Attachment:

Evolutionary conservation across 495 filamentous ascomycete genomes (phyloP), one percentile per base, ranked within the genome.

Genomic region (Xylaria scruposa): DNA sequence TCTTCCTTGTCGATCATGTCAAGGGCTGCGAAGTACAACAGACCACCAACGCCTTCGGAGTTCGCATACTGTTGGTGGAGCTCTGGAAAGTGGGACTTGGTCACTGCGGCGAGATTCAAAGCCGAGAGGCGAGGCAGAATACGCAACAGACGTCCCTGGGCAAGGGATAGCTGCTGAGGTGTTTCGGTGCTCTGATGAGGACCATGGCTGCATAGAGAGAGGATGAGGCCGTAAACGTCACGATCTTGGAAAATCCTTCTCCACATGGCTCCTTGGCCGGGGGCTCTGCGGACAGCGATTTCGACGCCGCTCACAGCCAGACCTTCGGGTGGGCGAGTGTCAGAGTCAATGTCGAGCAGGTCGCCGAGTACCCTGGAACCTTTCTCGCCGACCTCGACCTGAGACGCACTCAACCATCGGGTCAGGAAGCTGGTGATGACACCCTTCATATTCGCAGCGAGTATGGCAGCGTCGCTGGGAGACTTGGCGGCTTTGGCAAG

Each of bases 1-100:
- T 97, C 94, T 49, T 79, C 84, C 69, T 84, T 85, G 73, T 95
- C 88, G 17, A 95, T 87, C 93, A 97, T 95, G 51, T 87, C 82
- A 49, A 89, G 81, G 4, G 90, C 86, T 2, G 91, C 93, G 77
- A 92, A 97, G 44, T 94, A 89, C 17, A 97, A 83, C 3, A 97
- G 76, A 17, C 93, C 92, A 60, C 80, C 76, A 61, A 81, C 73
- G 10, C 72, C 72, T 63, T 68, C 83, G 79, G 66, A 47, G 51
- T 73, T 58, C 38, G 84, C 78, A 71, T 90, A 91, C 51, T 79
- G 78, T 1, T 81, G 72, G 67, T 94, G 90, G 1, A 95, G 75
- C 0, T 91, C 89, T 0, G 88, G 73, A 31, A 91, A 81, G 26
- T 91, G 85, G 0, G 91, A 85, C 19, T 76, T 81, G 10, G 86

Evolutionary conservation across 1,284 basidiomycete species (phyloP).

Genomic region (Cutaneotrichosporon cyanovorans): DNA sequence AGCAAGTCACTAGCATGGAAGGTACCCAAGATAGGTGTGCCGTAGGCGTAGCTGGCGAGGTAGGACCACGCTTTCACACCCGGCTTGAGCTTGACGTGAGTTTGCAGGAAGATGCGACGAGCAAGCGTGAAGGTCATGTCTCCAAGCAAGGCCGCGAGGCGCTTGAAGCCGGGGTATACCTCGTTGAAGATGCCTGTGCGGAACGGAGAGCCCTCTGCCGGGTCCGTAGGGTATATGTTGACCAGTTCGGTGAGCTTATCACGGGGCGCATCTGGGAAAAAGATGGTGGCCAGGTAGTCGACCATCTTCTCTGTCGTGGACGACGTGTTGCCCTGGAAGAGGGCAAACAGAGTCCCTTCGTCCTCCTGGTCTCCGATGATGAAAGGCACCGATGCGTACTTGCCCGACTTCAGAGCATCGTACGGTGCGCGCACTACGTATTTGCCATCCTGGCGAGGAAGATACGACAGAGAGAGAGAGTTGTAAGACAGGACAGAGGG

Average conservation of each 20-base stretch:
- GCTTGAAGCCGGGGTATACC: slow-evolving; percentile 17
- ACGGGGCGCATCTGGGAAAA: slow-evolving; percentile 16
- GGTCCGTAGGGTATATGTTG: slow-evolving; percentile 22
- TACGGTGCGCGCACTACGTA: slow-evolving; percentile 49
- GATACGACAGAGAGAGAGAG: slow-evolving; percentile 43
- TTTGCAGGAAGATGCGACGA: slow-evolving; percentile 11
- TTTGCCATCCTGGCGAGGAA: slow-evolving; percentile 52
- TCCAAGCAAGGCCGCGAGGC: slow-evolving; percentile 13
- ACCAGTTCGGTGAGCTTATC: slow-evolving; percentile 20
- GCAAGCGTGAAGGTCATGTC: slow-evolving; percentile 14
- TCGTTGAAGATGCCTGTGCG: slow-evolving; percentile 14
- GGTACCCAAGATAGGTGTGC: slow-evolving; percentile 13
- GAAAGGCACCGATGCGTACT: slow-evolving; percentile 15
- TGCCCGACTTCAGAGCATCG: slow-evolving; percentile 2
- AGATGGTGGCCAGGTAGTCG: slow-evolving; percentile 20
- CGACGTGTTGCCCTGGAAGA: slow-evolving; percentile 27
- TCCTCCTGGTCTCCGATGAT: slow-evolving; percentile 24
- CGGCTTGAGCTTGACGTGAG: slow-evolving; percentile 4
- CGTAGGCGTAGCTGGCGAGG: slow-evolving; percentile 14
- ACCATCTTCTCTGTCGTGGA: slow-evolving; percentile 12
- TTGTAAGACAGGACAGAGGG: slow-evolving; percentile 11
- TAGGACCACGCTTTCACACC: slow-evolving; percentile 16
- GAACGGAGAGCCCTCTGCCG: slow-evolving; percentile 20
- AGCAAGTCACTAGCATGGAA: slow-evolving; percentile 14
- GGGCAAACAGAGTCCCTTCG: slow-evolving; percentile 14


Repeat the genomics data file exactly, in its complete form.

Evolutionary conservation across 495 filamentous ascomycete genomes (phyloP), one percentile per base, ranked within the genome.

Genomic region (Xylaria scruposa): DNA sequence TCTTCCTTGTCGATCATGTCAAGGGCTGCGAAGTACAACAGACCACCAACGCCTTCGGAGTTCGCATACTGTTGGTGGAGCTCTGGAAAGTGGGACTTGGTCACTGCGGCGAGATTCAAAGCCGAGAGGCGAGGCAGAATACGCAACAGACGTCCCTGGGCAAGGGATAGCTGCTGAGGTGTTTCGGTGCTCTGATGAGGACCATGGCTGCATAGAGAGAGGATGAGGCCGTAAACGTCACGATCTTGGAAAATCCTTCTCCACATGGCTCCTTGGCCGGGGGCTCTGCGGACAGCGATTTCGACGCCGCTCACAGCCAGACCTTCGGGTGGGCGAGTGTCAGAGTCAATGTCGAGCAGGTCGCCGAGTACCCTGGAACCTTTCTCGCCGACCTCGACCTGAGACGCACTCAACCATCGGGTCAGGAAGCTGGTGATGACACCCTTCATATTCGCAGCGAGTATGGCAGCGTCGCTGGGAGACTTGGCGGCTTTGGCAAG

Each of bases 1-100:
- T 97, C 94, T 49, T 79, C 84, C 69, T 84, T 85, G 73, T 95
- C 88, G 17, A 95, T 87, C 93, A 97, T 95, G 51, T 87, C 82
- A 49, A 89, G 81, G 4, G 90, C 86, T 2, G 91, C 93, G 77
- A 92, A 97, G 44, T 94, A 89, C 17, A 97, A 83, C 3, A 97
- G 76, A 17, C 93, C 92, A 60, C 80, C 76, A 61, A 81, C 73
- G 10, C 72, C 72, T 63, T 68, C 83, G 79, G 66, A 47, G 51
- T 73, T 58, C 38, G 84, C 78, A 71, T 90, A 91, C 51, T 79
- G 78, T 1, T 81, G 72, G 67, T 94, G 90, G 1, A 95, G 75
- C 0, T 91, C 89, T 0, G 88, G 73, A 31, A 91, A 81, G 26
- T 91, G 85, G 0, G 91, A 85, C 19, T 76, T 81, G 10, G 86

Evolutionary conservation across 1,284 basidiomycete species (phyloP).

Genomic region (Cutaneotrichosporon cyanovorans): DNA sequence AGCAAGTCACTAGCATGGAAGGTACCCAAGATAGGTGTGCCGTAGGCGTAGCTGGCGAGGTAGGACCACGCTTTCACACCCGGCTTGAGCTTGACGTGAGTTTGCAGGAAGATGCGACGAGCAAGCGTGAAGGTCATGTCTCCAAGCAAGGCCGCGAGGCGCTTGAAGCCGGGGTATACCTCGTTGAAGATGCCTGTGCGGAACGGAGAGCCCTCTGCCGGGTCCGTAGGGTATATGTTGACCAGTTCGGTGAGCTTATCACGGGGCGCATCTGGGAAAAAGATGGTGGCCAGGTAGTCGACCATCTTCTCTGTCGTGGACGACGTGTTGCCCTGGAAGAGGGCAAACAGAGTCCCTTCGTCCTCCTGGTCTCCGATGATGAAAGGCACCGATGCGTACTTGCCCGACTTCAGAGCATCGTACGGTGCGCGCACTACGTATTTGCCATCCTGGCGAGGAAGATACGACAGAGAGAGAGAGTTGTAAGACAGGACAGAGGG

Average conservation of each 20-base stretch:
- GCTTGAAGCCGGGGTATACC: slow-evolving; percentile 17
- ACGGGGCGCATCTGGGAAAA: slow-evolving; percentile 16
- GGTCCGTAGGGTATATGTTG: slow-evolving; percentile 22
- TACGGTGCGCGCACTACGTA: slow-evolving; percentile 49
- GATACGACAGAGAGAGAGAG: slow-evolving; percentile 43
- TTTGCAGGAAGATGCGACGA: slow-evolving; percentile 11
- TTTGCCATCCTGGCGAGGAA: slow-evolving; percentile 52
- TCCAAGCAAGGCCGCGAGGC: slow-evolving; percentile 13
- ACCAGTTCGGTGAGCTTATC: slow-evolving; percentile 20
- GCAAGCGTGAAGGTCATGTC: slow-evolving; percentile 14
- TCGTTGAAGATGCCTGTGCG: slow-evolving; percentile 14
- GGTACCCAAGATAGGTGTGC: slow-evolving; percentile 13
- GAAAGGCACCGATGCGTACT: slow-evolving; percentile 15
- TGCCCGACTTCAGAGCATCG: slow-evolving; percentile 2
- AGATGGTGGCCAGGTAGTCG: slow-evolving; percentile 20
- CGACGTGTTGCCCTGGAAGA: slow-evolving; percentile 27
- TCCTCCTGGTCTCCGATGAT: slow-evolving; percentile 24
- CGGCTTGAGCTTGACGTGAG: slow-evolving; percentile 4
- CGTAGGCGTAGCTGGCGAGG: slow-evolving; percentile 14
- ACCATCTTCTCTGTCGTGGA: slow-evolving; percentile 12
- TTGTAAGACAGGACAGAGGG: slow-evolving; percentile 11
- TAGGACCACGCTTTCACACC: slow-evolving; percentile 16
- GAACGGAGAGCCCTCTGCCG: slow-evolving; percentile 20
- AGCAAGTCACTAGCATGGAA: slow-evolving; percentile 14
- GGGCAAACAGAGTCCCTTCG: slow-evolving; percentile 14